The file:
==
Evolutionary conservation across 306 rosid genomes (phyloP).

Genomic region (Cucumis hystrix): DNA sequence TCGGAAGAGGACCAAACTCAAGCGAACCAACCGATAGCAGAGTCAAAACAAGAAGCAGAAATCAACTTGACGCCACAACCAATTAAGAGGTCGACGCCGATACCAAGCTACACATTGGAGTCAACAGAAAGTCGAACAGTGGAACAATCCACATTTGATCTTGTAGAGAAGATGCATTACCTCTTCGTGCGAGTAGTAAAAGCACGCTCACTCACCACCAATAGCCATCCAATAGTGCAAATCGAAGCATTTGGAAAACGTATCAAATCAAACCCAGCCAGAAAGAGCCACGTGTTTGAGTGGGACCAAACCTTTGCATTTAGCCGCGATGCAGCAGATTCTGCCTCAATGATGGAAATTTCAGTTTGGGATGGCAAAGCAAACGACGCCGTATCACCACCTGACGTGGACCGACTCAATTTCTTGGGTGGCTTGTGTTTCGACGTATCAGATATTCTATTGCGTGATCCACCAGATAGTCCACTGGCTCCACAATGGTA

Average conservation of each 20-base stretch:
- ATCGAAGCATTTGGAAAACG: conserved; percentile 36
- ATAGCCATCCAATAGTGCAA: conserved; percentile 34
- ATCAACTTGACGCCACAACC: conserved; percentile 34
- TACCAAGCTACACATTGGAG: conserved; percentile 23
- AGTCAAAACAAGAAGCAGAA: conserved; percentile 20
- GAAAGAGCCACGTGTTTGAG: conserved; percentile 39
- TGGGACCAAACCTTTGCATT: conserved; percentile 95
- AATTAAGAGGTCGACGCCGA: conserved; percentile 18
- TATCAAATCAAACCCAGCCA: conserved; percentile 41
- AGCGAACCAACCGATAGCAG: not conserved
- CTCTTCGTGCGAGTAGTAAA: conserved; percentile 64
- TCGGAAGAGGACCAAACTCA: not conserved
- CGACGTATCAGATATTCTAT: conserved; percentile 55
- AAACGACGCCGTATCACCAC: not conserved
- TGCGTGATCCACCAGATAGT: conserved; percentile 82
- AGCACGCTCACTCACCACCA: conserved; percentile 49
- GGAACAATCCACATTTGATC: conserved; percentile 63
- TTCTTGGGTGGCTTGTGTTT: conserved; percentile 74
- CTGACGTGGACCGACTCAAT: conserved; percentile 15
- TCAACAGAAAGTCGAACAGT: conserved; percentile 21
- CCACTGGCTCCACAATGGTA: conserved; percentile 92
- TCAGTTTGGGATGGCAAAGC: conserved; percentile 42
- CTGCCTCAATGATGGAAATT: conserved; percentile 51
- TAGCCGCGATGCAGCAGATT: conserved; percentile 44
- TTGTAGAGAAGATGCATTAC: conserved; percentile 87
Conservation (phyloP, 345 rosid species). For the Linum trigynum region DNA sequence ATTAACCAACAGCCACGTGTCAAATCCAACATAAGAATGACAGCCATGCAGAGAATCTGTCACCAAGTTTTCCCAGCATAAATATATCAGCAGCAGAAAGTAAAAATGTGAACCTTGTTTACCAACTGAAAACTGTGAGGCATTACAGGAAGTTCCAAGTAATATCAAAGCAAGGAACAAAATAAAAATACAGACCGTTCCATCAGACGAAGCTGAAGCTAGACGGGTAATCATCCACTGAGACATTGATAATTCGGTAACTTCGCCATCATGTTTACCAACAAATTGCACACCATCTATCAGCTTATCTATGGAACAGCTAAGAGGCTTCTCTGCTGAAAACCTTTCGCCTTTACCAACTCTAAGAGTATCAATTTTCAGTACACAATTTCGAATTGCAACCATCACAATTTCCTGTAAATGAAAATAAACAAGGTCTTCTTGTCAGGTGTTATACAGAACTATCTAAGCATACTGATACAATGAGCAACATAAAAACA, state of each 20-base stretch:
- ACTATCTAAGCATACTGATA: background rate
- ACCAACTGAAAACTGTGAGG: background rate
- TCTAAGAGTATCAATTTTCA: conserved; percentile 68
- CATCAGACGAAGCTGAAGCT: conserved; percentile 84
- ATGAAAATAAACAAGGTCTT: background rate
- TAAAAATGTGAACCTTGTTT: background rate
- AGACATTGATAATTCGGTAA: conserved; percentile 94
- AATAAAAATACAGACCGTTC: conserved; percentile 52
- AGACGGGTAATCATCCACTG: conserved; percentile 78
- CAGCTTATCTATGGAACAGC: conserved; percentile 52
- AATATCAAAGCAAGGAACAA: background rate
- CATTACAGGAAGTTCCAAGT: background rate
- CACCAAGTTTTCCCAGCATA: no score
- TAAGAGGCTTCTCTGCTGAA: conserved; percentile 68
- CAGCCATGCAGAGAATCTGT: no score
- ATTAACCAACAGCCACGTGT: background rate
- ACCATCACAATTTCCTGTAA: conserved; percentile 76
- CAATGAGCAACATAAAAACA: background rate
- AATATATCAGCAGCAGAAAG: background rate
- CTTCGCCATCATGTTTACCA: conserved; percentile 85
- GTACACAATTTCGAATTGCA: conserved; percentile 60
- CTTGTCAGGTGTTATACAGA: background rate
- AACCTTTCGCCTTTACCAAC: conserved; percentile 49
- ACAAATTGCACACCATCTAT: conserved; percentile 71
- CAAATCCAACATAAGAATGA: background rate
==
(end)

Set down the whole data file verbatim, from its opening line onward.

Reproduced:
Evolutionary conservation across 306 rosid genomes (phyloP).

Genomic region (Cucumis hystrix): DNA sequence TCGGAAGAGGACCAAACTCAAGCGAACCAACCGATAGCAGAGTCAAAACAAGAAGCAGAAATCAACTTGACGCCACAACCAATTAAGAGGTCGACGCCGATACCAAGCTACACATTGGAGTCAACAGAAAGTCGAACAGTGGAACAATCCACATTTGATCTTGTAGAGAAGATGCATTACCTCTTCGTGCGAGTAGTAAAAGCACGCTCACTCACCACCAATAGCCATCCAATAGTGCAAATCGAAGCATTTGGAAAACGTATCAAATCAAACCCAGCCAGAAAGAGCCACGTGTTTGAGTGGGACCAAACCTTTGCATTTAGCCGCGATGCAGCAGATTCTGCCTCAATGATGGAAATTTCAGTTTGGGATGGCAAAGCAAACGACGCCGTATCACCACCTGACGTGGACCGACTCAATTTCTTGGGTGGCTTGTGTTTCGACGTATCAGATATTCTATTGCGTGATCCACCAGATAGTCCACTGGCTCCACAATGGTA

Average conservation of each 20-base stretch:
- ATCGAAGCATTTGGAAAACG: conserved; percentile 36
- ATAGCCATCCAATAGTGCAA: conserved; percentile 34
- ATCAACTTGACGCCACAACC: conserved; percentile 34
- TACCAAGCTACACATTGGAG: conserved; percentile 23
- AGTCAAAACAAGAAGCAGAA: conserved; percentile 20
- GAAAGAGCCACGTGTTTGAG: conserved; percentile 39
- TGGGACCAAACCTTTGCATT: conserved; percentile 95
- AATTAAGAGGTCGACGCCGA: conserved; percentile 18
- TATCAAATCAAACCCAGCCA: conserved; percentile 41
- AGCGAACCAACCGATAGCAG: not conserved
- CTCTTCGTGCGAGTAGTAAA: conserved; percentile 64
- TCGGAAGAGGACCAAACTCA: not conserved
- CGACGTATCAGATATTCTAT: conserved; percentile 55
- AAACGACGCCGTATCACCAC: not conserved
- TGCGTGATCCACCAGATAGT: conserved; percentile 82
- AGCACGCTCACTCACCACCA: conserved; percentile 49
- GGAACAATCCACATTTGATC: conserved; percentile 63
- TTCTTGGGTGGCTTGTGTTT: conserved; percentile 74
- CTGACGTGGACCGACTCAAT: conserved; percentile 15
- TCAACAGAAAGTCGAACAGT: conserved; percentile 21
- CCACTGGCTCCACAATGGTA: conserved; percentile 92
- TCAGTTTGGGATGGCAAAGC: conserved; percentile 42
- CTGCCTCAATGATGGAAATT: conserved; percentile 51
- TAGCCGCGATGCAGCAGATT: conserved; percentile 44
- TTGTAGAGAAGATGCATTAC: conserved; percentile 87
Conservation (phyloP, 345 rosid species). For the Linum trigynum region DNA sequence ATTAACCAACAGCCACGTGTCAAATCCAACATAAGAATGACAGCCATGCAGAGAATCTGTCACCAAGTTTTCCCAGCATAAATATATCAGCAGCAGAAAGTAAAAATGTGAACCTTGTTTACCAACTGAAAACTGTGAGGCATTACAGGAAGTTCCAAGTAATATCAAAGCAAGGAACAAAATAAAAATACAGACCGTTCCATCAGACGAAGCTGAAGCTAGACGGGTAATCATCCACTGAGACATTGATAATTCGGTAACTTCGCCATCATGTTTACCAACAAATTGCACACCATCTATCAGCTTATCTATGGAACAGCTAAGAGGCTTCTCTGCTGAAAACCTTTCGCCTTTACCAACTCTAAGAGTATCAATTTTCAGTACACAATTTCGAATTGCAACCATCACAATTTCCTGTAAATGAAAATAAACAAGGTCTTCTTGTCAGGTGTTATACAGAACTATCTAAGCATACTGATACAATGAGCAACATAAAAACA, state of each 20-base stretch:
- ACTATCTAAGCATACTGATA: background rate
- ACCAACTGAAAACTGTGAGG: background rate
- TCTAAGAGTATCAATTTTCA: conserved; percentile 68
- CATCAGACGAAGCTGAAGCT: conserved; percentile 84
- ATGAAAATAAACAAGGTCTT: background rate
- TAAAAATGTGAACCTTGTTT: background rate
- AGACATTGATAATTCGGTAA: conserved; percentile 94
- AATAAAAATACAGACCGTTC: conserved; percentile 52
- AGACGGGTAATCATCCACTG: conserved; percentile 78
- CAGCTTATCTATGGAACAGC: conserved; percentile 52
- AATATCAAAGCAAGGAACAA: background rate
- CATTACAGGAAGTTCCAAGT: background rate
- CACCAAGTTTTCCCAGCATA: no score
- TAAGAGGCTTCTCTGCTGAA: conserved; percentile 68
- CAGCCATGCAGAGAATCTGT: no score
- ATTAACCAACAGCCACGTGT: background rate
- ACCATCACAATTTCCTGTAA: conserved; percentile 76
- CAATGAGCAACATAAAAACA: background rate
- AATATATCAGCAGCAGAAAG: background rate
- CTTCGCCATCATGTTTACCA: conserved; percentile 85
- GTACACAATTTCGAATTGCA: conserved; percentile 60
- CTTGTCAGGTGTTATACAGA: background rate
- AACCTTTCGCCTTTACCAAC: conserved; percentile 49
- ACAAATTGCACACCATCTAT: conserved; percentile 71
- CAAATCCAACATAAGAATGA: background rate